“And it is that balance that can leave you open to criticism from both sides of that argument.”
Mr McGuinness added: “This is all about trying to meet the needs of communities in a way that brings people ever closer together.
“I think it deserves a chance. The time to criticise us, is if we don’t do it.”
The smaller Assembly parties have already clashed with the DUP and Sinn Féin over the headline proposals and will now react to the overarching strategy.
While much of the debate is likely to focus on the future of the CRC, the success of the all-party group on flags, parades and the past is of fundamental importance to the fortunes of the wider strategy.
Mr McGuinness says there should be agreement within weeks on an independent chairman to push the talks towards a Christmas deadline.
The deputy First Minister said: “I suppose we are looking for somebody who has the same qualities as Senator George Mitchell – but we’re not looking for George Mitchell, we think we put him through enough.
“It’s that sort of a person we are looking for, somebody who has the ability to have the confidence of all of the parties.”
He said progress on flags and parades is possible, but sounded less sure of progress on dealing with the past.
While he did not refer to it, perhaps his party’s shift on securing a “truth and reconciliation” commission is one factor to watch, as reported here.
Failure to secure agreement on contentious issues like flags and parades risks future crises and street violence that could undo any good work rolling from the new blueprint. Northern Ireland saw months of rioting over the decision to restrict the flying of the Union flag at Belfast City Hall.
Those of a suspicious mind, however, wonder if all this political activity has anything to do with the fact that the G8 summit is coming to Northern Ireland in June, and as a result Stormont wants to be seen to be putting its best foot forward ahead of the arrival of the world leaders.
There are likely to be further announcements from the First Minister and deputy First Minister, plus confirmation of further financial support from London and Dublin, ahead of the G8.
There is no doubt that the G8 is serving as a deadline, but Stormont insiders claim other factors are driving the current activity.
One informed source said: “The flags issue was a wake-up call to the risk that events can undo a lot of good work.”
Another said: “It is clear now that there is no point travelling the world to attract jobs, only to come home and find your own backyard on fire.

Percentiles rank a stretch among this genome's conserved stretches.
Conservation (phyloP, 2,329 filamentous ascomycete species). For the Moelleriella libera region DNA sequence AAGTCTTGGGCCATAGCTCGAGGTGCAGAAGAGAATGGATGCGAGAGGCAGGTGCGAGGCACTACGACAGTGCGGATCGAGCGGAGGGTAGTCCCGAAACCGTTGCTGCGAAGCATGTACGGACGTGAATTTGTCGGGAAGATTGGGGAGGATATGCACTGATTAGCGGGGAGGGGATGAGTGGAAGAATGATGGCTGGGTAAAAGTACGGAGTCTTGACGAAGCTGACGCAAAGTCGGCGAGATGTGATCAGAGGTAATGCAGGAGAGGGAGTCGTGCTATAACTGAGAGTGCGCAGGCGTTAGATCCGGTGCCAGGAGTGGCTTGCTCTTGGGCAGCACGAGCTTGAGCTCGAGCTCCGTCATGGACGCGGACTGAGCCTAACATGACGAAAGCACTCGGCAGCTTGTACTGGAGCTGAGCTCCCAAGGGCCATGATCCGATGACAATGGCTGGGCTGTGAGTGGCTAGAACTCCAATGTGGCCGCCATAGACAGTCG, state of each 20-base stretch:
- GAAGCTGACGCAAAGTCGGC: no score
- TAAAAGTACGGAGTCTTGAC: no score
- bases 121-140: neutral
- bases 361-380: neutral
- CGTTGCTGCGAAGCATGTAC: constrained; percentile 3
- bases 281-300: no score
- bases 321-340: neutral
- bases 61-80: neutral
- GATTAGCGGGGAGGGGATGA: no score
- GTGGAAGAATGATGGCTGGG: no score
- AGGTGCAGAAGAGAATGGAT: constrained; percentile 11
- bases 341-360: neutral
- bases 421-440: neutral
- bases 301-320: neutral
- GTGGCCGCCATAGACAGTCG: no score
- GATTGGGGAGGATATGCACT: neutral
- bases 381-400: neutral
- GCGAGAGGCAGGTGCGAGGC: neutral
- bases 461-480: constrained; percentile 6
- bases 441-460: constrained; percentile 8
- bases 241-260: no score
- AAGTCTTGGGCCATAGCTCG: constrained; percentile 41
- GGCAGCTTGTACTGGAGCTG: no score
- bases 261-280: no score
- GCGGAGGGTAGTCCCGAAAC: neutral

“The G8 will come and the G8 will go, but this is about showing that the political work here is continuing.”
They also point out that the plans unveiled by the First Minister and deputy First Minister have been worked on over the last two years.
It is possible many of the proposals would have been announced long ago had it not been for the flags crisis.
But even among the loyalist community at the centre of the flags dispute, there is evidence of an appetite for political action on divisive issues of cultural identity, as reported by The Detail here.
Above all, the signal from the public is that they want to see their politicians deliver.
Mr Robinson said of the plan: “I think there will be widespread support out there for the kind of moves we are suggesting.”
Mr McGuinness said: “We believe that the programme can make a massive impact but the key to all of this is people providing leadership.”
These are two parties whose political relationship in government is often characterised as being one of `containment’, as they seek to frustrate each other’s mutually exclusive ambitions of strengthening or weakening the Union with Britain.
When you factor in the competing agendas of the Assembly’s smaller parties, the potential for political tensions to override other considerations is high.
Events on the streets also risk unsettling politicians as we stare into what could be a difficult marching season this summer.
The plans unveiled today may not be as ambitious as others might have liked.
And it is entirely possible that the prime objective of the exercise is to deflect criticism and satisfy political and media demands for action on the shared future front.
Alternatively, what if at least a start was made to breaking down sectarian barriers in education and in communities?
What if the flashpoint issues of flags and parades could be dampened down?
What if the plan worked?
Or, for a society with such deep divisions, maybe the question should be, what if it doesn’t?